TAMPA — For Fran Costantino, the potential locations of light rail stops will make all the difference in how she votes on a 1 cent sales tax to pay for transit improvements.
Preliminary documents show a potential stop at 15th Street and Sixth Avenue, right at the edge of Ybor City, as the tracks make their way from downtown to 30th Street and then north toward the University of South Florida.
"I'm willing to vote for it. I'm willing to spend the money, if it does something for our historic landmark district," said Costantino, a real estate broker and president of an Ybor civic association. "At 15th and Sixth, you can walk everywhere. You can walk to the theater. You can walk to restaurants, to have a cigar or a glass of wine."
Whether there will be a stop there, though, is still unknown because details of the plan are still being worked out.
Voters on Nov. 2 will consider a tax to help pay for a rail line that would stretch from Tampa International Airport to downtown, the University of South Florida and Cross Creek Boulevard near New Tampa.
Hillsborough Area Regional Transit is hosting a public hearing at 4:30 p.m. today at County Center to discuss routes, which will lay the groundwork for final station locations.
A key question is whether the trains should run on city streets or along Interstate 275.
"Each alignment has its benefits," said David Armijo, executive director of HART.
Between downtown and the airport, using the interstate costs about $200 million more than the alternative, which directs tracks down Cypress Street.
Heading north, using existing CSX tracks through Ybor City and East Tampa reaches more riders than the interstate route, but travel times would be longer.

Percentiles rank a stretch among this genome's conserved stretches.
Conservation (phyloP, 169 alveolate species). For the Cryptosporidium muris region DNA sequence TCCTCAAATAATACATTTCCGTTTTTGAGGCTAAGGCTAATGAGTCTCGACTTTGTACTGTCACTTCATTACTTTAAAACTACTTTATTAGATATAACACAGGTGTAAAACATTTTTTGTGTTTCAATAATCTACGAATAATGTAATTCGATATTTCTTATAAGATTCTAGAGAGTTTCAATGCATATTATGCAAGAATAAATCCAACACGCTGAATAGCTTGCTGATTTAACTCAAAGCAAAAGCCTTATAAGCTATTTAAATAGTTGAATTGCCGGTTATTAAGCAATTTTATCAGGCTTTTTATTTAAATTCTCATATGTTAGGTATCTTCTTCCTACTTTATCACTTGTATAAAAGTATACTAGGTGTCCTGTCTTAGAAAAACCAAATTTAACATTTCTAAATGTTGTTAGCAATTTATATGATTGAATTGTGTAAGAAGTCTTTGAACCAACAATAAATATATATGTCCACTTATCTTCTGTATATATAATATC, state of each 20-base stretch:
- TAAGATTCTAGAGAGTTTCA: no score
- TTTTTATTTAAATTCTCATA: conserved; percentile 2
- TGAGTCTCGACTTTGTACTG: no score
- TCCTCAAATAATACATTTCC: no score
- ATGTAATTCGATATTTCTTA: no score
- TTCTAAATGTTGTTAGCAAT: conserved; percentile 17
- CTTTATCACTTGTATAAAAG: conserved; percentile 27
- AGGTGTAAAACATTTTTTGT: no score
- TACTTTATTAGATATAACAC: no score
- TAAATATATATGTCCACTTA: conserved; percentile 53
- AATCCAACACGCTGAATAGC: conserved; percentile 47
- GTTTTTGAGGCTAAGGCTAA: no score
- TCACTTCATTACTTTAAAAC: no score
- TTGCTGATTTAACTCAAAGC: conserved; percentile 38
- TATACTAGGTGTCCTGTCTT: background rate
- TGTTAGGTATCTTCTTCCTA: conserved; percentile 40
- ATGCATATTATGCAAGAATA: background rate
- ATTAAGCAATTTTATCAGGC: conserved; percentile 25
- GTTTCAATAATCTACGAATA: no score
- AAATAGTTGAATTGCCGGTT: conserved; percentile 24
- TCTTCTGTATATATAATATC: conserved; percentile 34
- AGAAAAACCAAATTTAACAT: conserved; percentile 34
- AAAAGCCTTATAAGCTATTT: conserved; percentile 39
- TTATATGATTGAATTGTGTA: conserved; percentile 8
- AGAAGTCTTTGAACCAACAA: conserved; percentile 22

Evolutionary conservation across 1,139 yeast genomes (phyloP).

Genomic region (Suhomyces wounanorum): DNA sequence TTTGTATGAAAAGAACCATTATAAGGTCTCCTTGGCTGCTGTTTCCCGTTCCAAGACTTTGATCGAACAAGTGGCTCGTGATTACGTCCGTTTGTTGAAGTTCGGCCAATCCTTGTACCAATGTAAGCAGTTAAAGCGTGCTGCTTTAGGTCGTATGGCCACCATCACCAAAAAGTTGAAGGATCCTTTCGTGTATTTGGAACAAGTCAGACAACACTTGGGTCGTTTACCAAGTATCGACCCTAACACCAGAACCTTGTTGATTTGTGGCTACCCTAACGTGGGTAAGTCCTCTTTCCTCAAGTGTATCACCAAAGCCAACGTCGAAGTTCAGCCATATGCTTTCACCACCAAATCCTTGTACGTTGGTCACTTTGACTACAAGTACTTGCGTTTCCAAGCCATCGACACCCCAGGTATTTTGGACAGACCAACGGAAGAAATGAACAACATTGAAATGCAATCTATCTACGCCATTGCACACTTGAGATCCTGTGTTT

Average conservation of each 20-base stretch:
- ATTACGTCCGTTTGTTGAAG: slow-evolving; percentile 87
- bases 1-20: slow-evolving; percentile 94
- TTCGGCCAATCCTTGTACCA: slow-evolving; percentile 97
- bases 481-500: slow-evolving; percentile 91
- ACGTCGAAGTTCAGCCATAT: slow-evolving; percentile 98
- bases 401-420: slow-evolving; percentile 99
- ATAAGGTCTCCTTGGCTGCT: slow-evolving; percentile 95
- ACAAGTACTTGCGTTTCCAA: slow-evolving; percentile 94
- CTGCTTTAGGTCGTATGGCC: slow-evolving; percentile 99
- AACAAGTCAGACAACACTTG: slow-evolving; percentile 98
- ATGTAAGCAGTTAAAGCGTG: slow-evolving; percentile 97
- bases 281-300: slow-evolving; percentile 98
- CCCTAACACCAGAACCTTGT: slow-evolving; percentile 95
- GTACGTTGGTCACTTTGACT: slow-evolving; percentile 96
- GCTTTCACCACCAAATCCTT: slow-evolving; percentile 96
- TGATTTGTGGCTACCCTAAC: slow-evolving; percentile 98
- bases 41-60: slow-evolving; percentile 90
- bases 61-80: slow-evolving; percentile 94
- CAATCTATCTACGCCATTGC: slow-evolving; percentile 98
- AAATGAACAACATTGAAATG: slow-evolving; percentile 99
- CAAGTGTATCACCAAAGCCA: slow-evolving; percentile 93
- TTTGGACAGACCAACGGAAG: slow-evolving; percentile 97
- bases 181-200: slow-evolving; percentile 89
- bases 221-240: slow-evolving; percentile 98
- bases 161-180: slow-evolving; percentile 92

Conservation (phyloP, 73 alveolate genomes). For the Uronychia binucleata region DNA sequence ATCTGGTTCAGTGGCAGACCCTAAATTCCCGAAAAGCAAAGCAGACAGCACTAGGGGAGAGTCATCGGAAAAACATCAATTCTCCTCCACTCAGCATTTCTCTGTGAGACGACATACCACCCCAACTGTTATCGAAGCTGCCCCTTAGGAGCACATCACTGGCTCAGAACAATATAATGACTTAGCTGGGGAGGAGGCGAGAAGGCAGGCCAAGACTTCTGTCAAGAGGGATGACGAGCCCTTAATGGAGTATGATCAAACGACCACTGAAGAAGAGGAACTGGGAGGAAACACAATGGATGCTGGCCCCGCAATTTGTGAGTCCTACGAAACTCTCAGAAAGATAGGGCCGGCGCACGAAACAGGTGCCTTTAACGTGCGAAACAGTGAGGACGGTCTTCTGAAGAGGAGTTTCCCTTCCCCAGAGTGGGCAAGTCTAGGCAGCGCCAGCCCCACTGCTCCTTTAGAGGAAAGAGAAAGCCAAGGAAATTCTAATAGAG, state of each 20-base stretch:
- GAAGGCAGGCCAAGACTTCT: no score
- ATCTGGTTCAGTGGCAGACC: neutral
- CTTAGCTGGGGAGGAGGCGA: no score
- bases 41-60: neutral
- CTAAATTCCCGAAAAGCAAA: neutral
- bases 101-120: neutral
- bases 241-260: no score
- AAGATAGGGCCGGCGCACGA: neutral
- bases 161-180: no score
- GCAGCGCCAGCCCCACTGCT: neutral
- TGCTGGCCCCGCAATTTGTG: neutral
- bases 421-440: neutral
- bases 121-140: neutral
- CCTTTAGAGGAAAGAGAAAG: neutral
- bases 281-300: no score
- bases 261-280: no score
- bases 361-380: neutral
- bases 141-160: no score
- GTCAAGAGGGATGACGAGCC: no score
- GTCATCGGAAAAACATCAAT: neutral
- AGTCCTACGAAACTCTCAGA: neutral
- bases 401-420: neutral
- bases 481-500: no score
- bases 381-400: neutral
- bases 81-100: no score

It's also much more expensive, adding at least $30 million to the price, according to early estimates.
"That's a big factor," said Tom Scott, the City Council member who represents East Tampa.
Still, he prefers the street route to the interstate. Working documents show a potential stop at 30th Street and Lake Avenue, and Scott said he's intrigued by the economic development that a light rail stop could attract.
"People will be waiting for the train," he said. "There will be an opportunity for them to go into the businesses there. A lot of them are owned by African-Americans. And it will provide opportunities for redevelopment."
Randy Baron, a neighborhood activist in Seminole Heights, prefers the Intestate 275 approach, which shows stops in the heart of his neighborhood on Osborne Avenue near Hillsborough High School, and Hanna Avenue.
"All the things we've done to revitalize that commercial district would be served by that rail line," he said. "That would really make Seminole Heights kind of a central commercial location."
West Tampa boosters say they prefer a line connecting downtown to the airport via city streets rather than the interstate.
Ben Buckley is vice president of the North Hyde Park Civic Association, a neighborhood that includes Cypress Street. The area is being considered for a rail line with stations at Rome and Himes avenues.
"Rail isn't just shuffling people around. It has to do with the social interaction in the communities and our growth patterns," he said.
Stations on the interstate won't prompt construction of restaurants, coffee shops and other gathering spots, he said.
Armijo, though, said economic development can occur around stations whether they are on the interstate or streets.
"Transit-oriented development doesn't have to be within a few feet of a train," he said. "It could be within a quarter-mile of a train, as long as it's walkable."
Mayor Pam Iorio, who has been one of the strongest advocates of light rail, said she prefers the street routes, particularly heading north to USF.
But she added that she's leaving it to the people immersed in the numbers to decide.
"They have to look at ridership, cost, convenience for the traveler, how long it's going to take from point A to point B, how many stops," she said. "There are all these other factors, including working out an agreement with CSX. These should not be political decisions."
Janet Zink can be reached at firstname.lastname@example.org or (813) 226-3401.